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Canadians love to volunteer. According to Statistics Canada, 47 per cent of Canadians aged 15 and over did volunteer work in 2010 (compared to 26 per cent in the United States). These 13.3 million Canadians devoted over 2 billion hours to their volunteer activities, which is equivalent to about 1.1 million full-time jobs.
According to Vancouver Community College (VCC) instructor and Volunteer Management Institute founder and Executive Director Milena Santoro, however, the actual business of working with volunteers has been historically overlooked. “It’s a misconception that volunteers are just volunteers—that they’re free,” she says. “There is a cost attached to managing volunteers. You need to recruit, screen, train, recognize, support, and manage them no differently than paid staff.”
To address this non-profit skills gap, VCC has partnered with Santoro and the Volunteer Management Institute to offer a new Volunteer Management program designed to teach established and effective methods related to the volunteer cycle. Topics in this program apply to any kind of volunteer work, from large fundraising events, sports tournaments or arts festivals to community gardens or even groups who visit the elderly or run children’s programs.
Most non-profits operate with limited resources, but an important thing to still recognize, says Santoro, is the need for structure. When a volunteer is put to work without official screening, orientation, and training, he or she often walks away with a negative experience. A clear and organized volunteer experience, however, can bring great rewards. “If a volunteer is really engaged, they will give so much more,” says Santoro.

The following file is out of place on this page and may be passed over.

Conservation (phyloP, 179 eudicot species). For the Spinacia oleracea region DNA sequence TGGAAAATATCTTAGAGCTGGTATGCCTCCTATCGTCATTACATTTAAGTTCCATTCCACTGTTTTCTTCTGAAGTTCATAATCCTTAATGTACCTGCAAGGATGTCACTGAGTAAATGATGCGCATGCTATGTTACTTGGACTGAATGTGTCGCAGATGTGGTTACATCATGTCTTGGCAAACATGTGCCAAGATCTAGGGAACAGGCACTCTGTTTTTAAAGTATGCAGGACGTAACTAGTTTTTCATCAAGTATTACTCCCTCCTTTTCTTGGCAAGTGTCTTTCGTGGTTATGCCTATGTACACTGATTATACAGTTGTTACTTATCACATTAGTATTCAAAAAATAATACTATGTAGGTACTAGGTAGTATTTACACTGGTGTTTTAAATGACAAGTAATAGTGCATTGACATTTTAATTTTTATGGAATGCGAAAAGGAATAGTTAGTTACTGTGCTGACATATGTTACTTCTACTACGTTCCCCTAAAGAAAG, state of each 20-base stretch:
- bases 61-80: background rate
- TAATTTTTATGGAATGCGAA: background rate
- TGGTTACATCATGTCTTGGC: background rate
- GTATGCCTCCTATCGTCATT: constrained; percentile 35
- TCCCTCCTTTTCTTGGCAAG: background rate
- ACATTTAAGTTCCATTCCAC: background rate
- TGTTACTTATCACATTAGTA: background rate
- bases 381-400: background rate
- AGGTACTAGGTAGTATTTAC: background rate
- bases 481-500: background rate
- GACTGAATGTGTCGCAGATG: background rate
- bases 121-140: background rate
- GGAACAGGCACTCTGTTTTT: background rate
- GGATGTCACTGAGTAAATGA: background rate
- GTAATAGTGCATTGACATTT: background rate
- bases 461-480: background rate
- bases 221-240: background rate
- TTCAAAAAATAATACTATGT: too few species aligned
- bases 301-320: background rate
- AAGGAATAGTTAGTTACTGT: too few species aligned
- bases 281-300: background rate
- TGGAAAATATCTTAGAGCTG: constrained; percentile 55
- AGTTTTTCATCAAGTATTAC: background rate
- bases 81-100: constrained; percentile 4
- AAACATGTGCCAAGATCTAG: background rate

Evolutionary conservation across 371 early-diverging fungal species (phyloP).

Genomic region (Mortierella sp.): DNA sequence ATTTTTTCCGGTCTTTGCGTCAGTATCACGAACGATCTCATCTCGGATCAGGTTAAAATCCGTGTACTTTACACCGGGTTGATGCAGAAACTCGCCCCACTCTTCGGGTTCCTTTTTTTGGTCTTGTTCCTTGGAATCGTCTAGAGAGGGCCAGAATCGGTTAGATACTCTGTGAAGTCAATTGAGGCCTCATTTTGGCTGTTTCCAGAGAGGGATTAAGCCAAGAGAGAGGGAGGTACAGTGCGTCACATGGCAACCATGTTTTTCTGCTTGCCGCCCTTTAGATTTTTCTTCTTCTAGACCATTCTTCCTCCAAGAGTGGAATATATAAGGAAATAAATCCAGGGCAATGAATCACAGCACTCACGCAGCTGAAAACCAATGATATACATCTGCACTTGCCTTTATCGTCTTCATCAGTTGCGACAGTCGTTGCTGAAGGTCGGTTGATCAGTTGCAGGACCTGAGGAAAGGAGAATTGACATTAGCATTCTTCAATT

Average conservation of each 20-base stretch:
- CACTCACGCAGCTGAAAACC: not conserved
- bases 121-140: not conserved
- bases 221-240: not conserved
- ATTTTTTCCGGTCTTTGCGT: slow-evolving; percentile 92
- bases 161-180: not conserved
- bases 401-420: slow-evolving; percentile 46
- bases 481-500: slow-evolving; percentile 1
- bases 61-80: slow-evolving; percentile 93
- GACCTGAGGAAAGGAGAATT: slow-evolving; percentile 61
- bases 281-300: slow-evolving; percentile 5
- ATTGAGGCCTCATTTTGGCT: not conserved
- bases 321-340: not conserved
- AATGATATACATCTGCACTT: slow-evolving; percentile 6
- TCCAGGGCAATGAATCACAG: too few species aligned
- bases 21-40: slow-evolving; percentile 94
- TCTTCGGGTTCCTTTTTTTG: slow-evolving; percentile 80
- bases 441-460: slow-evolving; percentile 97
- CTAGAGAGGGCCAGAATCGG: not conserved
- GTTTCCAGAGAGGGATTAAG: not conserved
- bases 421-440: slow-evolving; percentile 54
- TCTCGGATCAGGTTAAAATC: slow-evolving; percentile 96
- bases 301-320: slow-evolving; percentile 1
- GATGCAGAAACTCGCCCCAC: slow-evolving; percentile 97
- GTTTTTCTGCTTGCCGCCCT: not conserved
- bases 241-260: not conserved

Even non-profits that have been operating for decades can benefit from re-assessing their volunteer programming. According to Santoro, many organizations still work inefficiently and volunteer coordinators often feel under pressure or burn out quickly. With the right systems and processes in place, however, it doesn’t have to be that way.
In today’s growing culture of corporate social responsibility, volunteer opportunities are also enjoying a higher profile than ever. Many corporations are now partnering with non-profit organizations and asking their employees to volunteer. They also choose these partnerships carefully. “Companies want to work with well-organized and like-minded groups,” says Santoro. “They want to be aligned with the cause and the work they do in the communities.”
VCC’s new Volunteer Management program provides students with the latest in knowledge and tools including up-to-date workbooks, forms, and checklists. Tuition has been kept in an accessible range for non-profit organizations.